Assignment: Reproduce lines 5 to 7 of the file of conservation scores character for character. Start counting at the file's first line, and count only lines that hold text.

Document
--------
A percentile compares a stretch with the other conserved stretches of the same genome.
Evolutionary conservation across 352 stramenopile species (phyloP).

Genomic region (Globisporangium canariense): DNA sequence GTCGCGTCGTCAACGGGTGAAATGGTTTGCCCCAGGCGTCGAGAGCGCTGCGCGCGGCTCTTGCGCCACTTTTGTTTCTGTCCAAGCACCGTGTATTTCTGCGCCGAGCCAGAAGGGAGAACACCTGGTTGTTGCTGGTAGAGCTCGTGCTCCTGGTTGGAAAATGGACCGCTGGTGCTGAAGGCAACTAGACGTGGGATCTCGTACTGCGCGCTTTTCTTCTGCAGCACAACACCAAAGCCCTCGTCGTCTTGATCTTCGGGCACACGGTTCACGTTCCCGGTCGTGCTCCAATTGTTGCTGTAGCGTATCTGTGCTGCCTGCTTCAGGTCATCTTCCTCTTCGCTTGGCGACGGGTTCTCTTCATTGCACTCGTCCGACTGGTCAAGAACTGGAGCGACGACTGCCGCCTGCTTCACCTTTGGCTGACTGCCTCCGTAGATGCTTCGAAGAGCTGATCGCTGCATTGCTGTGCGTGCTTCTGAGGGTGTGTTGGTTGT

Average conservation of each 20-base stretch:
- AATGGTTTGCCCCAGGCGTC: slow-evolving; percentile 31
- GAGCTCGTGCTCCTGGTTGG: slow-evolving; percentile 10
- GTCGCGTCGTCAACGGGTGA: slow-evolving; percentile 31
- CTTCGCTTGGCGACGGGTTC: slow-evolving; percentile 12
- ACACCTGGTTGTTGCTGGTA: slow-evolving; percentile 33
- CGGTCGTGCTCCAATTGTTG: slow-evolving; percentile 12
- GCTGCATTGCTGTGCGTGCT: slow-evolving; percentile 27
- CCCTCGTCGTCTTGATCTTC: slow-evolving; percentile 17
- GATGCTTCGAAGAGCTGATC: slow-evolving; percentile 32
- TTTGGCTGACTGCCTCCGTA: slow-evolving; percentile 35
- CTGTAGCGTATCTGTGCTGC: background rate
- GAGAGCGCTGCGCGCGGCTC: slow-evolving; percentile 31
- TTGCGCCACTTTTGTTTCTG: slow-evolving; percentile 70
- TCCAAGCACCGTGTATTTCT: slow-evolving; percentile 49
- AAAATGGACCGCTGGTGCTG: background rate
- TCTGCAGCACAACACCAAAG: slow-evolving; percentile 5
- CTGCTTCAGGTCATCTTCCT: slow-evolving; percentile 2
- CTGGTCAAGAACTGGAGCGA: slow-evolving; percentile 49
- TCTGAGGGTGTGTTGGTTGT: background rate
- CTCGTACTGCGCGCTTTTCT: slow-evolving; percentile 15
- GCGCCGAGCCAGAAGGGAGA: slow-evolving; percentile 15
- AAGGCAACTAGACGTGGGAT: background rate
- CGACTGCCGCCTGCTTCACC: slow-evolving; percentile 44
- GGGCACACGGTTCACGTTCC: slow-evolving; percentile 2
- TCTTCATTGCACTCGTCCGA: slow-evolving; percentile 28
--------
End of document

- AATGGTTTGCCCCAGGCGTC: slow-evolving; percentile 31
- GAGCTCGTGCTCCTGGTTGG: slow-evolving; percentile 10
- GTCGCGTCGTCAACGGGTGA: slow-evolving; percentile 31